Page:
PICKERINGTON, Ohio – In a victory for off-highway vehicle (OHV) riders nationwide, U.S. Interior Secretary Ken Salazar has reversed his position on his controversial new Wild Lands policy, the American Motorcyclist Association (AMA) reports.

In an announcement made June 1, Salazar said the federal Bureau of Land Management (BLM) wouldn’t designate any Wild Lands, which would have been managed as if they had received the restrictive Wilderness land-use designation from Congress.

Instead, Salazar said the BLM, which is a part of the Interior Department, will work in collaboration with members of Congress and others to identify public land that may be appropriate candidates for congressional protection under the Wilderness Act.

“We will focus our effort on building consensus around locally supported initiatives and working with members [of Congress] to advance their priorities for Wilderness designations in their states and districts,” he said.

Rob Dingman, AMA president and CEO, said he was pleased by the news but cautioned that OHV riders must remain on guard.

“This is a major victory for motorcyclists and all-terrain vehicle riders and others concerned about appropriate access to public land,” Dingman said. “But we must remain vigilant. Anti-access groups will continue pushing for legislation to inappropriately close off millions of acres of public land to OHVs. Not only are BLM lands under attack by these groups, but U.S. Forest Service land as well.

“I want to thank all the AMA members and others who attended meetings and contacted their federal lawmakers to oppose the Wild Lands policy,” he added. “Your voices helped put pressure on Secretary Salazar to convince him to abandon his ill-conceived Wild Lands policy.”

In December, the AMA and OHV enthusiasts won an important battle for responsible riding on public land when U.S. Senate Majority Leader Harry Reid (D-Nev.) dropped his effort to pass a massive omnibus public lands bill that would have inappropriately designated millions of acres of public land as Wilderness, barring OHVs.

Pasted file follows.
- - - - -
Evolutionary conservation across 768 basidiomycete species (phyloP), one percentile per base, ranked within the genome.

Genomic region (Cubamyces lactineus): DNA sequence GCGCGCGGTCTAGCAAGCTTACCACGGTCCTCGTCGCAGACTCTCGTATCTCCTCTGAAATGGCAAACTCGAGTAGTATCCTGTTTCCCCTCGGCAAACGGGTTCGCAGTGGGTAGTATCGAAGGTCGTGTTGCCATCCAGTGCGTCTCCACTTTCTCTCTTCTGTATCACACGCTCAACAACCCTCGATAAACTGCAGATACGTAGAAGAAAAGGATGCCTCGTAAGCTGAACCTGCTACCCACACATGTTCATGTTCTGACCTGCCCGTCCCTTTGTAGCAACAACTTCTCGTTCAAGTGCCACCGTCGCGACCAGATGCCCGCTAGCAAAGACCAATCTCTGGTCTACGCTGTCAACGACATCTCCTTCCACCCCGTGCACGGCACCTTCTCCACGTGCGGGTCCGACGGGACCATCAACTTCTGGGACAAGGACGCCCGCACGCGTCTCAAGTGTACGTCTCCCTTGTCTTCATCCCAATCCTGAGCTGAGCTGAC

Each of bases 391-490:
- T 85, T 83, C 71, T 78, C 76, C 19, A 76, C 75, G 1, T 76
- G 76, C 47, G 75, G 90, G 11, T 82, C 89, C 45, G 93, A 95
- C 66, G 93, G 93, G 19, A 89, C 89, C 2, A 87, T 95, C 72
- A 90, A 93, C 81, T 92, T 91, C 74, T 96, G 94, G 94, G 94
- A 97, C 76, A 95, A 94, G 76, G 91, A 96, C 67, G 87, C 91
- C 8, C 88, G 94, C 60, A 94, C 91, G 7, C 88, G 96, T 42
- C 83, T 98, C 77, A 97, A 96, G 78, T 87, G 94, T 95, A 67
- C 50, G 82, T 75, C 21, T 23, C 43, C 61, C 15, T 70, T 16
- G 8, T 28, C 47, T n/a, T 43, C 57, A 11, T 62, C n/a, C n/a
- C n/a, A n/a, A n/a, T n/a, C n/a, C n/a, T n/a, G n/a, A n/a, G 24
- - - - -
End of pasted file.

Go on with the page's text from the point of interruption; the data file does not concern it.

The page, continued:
But then just days later, on Dec. 22, Salazar signed Secretarial Order 3310 creating the Wild Lands land-use designation that essentially allowed BLM officials to manage public land as if it had received a Wilderness designation from Congress, but without requiring congressional approval. This new policy was widely expected to restrict or eliminate responsible OHV use in the affected areas, and was seen to be orchestrated by anti-access groups to pull an end-run around Congress.

It also was expected to have a far-reaching impact because the BLM manages about 245 million acres of public land nationwide, primarily in 12 western states.

Federal lawmakers have considered the Wild Lands policy a “land grab” and a blatant attempt to usurp congressional authority. Off-highway riders sporting “Stop the Land Grab” stickers produced by the AMA and distributed by the Utah Shared Access Alliance (USA-ALL) turned out in droves for a meeting of Utah’s Governor’s Council on Balanced Resources that featured BLM Director Bob Abbey trying to explain the new policy.